Thailand slammed for 25-year lese majeste jail term

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Thailand slammed for 25-year lese majeste jail term

Bangkok (AFP) - Rights groups Wednesday lambasted a Thai military court which jailed a businessman for 25 years for making allegedly defamatory Facebook posts about the monarchy, one of the toughest known sentences for lese majeste.

The sentencing of Theinsutham Suthijittaseranee, 58, comes as concerns mount over a bid by the nation's junta leader to replace martial law -- that has blanketed the kingdom for months -- with new security measures retaining sweeping powers for the military.

Theinsutham was sentenced Tuesday to 10 years for each of five counts of posting messages on the social networking website deemed to be defamatory to the Thai royal family, his lawyer Sasinan Thamnithinan told AFP.

The sentence was halved because the defendant pleaded guilty, but is still among the toughest yet for insulting the monarchy.

"The 25-year sentence is one of the harshest we are aware of. It is particularly problematic given that it was issued by a military tribunal," Sam Zarifi, regional director for legal rights group the International Commission of Jurists (ICJ), told AFP.

"Given the defendant's age, it comes close to being a life sentence."

Amnesty International condemned the conviction as "preposterous" and called for an end to lese majeste prosecutions, which have surged since royalist generals toppled the remnants of the elected government of Yingluck Shinawatra last May.

Domestic and international media routinely self-censor reporting of the monarchy, including royal defamation trials, lest they too are hit by the draconian law, which carries up to 15 years in jail for every count of insulting, defaming or threatening the monarchy.

Critics of the law say it is used as a weapon against the political enemies of the royalist elite.

An ICJ tally says at least 49 people have fallen foul of the royal defamation rules since the coup, including those investigated, detained, convicted or awaiting verdicts.

Twenty-two of those cases have been tried in military courts whose verdicts can not be appealed.

- 'Descent into dictatorship' -

Freedom of expression and dissent have been smothered by martial law imposed by the junta since last year's coup.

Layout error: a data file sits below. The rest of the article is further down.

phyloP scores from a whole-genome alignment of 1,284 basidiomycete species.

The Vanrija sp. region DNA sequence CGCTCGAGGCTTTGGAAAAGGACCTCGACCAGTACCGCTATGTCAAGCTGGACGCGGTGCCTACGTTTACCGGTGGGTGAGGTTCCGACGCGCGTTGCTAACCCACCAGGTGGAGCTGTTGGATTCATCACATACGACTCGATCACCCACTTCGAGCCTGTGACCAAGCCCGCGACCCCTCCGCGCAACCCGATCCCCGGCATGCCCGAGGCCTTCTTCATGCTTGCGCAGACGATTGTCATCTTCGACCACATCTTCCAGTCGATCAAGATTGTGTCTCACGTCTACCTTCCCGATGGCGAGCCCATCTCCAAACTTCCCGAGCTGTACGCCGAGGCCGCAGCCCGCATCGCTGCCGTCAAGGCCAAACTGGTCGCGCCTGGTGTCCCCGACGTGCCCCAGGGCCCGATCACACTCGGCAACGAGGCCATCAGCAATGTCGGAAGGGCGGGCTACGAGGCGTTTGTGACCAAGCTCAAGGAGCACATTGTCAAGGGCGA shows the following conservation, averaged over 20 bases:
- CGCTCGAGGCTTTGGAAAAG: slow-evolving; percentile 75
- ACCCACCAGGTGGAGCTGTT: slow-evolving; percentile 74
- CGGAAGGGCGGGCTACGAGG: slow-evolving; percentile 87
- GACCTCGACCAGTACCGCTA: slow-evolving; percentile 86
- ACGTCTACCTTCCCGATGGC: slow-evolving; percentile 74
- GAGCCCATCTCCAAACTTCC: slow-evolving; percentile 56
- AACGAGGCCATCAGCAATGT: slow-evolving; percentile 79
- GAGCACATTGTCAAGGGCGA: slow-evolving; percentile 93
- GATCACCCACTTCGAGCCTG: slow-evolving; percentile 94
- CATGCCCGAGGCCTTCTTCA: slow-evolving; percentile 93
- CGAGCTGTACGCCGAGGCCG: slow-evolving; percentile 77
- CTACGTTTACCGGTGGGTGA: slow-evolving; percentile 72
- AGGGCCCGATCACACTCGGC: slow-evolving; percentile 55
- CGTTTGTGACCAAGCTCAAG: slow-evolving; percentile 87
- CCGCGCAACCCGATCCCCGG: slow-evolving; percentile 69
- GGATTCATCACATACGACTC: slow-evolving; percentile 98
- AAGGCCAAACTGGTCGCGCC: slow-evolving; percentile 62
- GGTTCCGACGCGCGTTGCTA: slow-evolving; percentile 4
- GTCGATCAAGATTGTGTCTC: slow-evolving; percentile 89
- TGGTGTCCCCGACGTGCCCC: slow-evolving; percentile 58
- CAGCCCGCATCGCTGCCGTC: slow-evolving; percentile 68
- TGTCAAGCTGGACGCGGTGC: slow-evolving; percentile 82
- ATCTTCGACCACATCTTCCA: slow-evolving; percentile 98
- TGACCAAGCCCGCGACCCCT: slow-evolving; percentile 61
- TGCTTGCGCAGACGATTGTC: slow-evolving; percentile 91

On Tuesday Prime Minister Prayut Chan-O-Cha said he had asked the revered but elderly king, Bhumibol Adulyadej, for permission to lift martial law.

But rights groups have expressed alarm at Prayut's move to replace it with sweeping security powers under Section 44 of an interim constitution.

Under the section, Prayut can unilaterally issue orders to suppress "any act that undermines public peace and order or national security, the monarchy, national economics or the administration of state affairs".

Brad Adams, Asia director of Human Rights Watch, said it effectively grants the junta leader unfettered power and "will mark Thailand's deepening descent into dictatorship".

The UN special rapporteur on freedom of opinion and expression, David Kaye, also expressed "strong concerns" about the new section Wednesday as well as the increasing lese majeste arrests and detentions.

Addressing hundreds of civil servants in Bangkok earlier as part of Thailand's national Civil Service Day, Prayut defended Section 44.

"It was written to give powers to the prime minister without issuing laws. It does not mean we will take power away from people. If I use this power in the wrong way, don't you think I will be ashamed?" he said.

Thailand has been mired in political turmoil since populist politician Thaksin Shinawatra was toppled by a coup in 2006.

The Bangkok elite -- along with the military and swathes of the judiciary -- has spent the intervening years trying to unpick the electoral success of parties linked to Thaksin -- culminating in last year's coup.

The army says it had to intervene to end bloody protests against the Shinawatra clan. It accused the family of poisoning Thailand with corruption and cronyism and duping people in their rural poor heartlands with populist policies.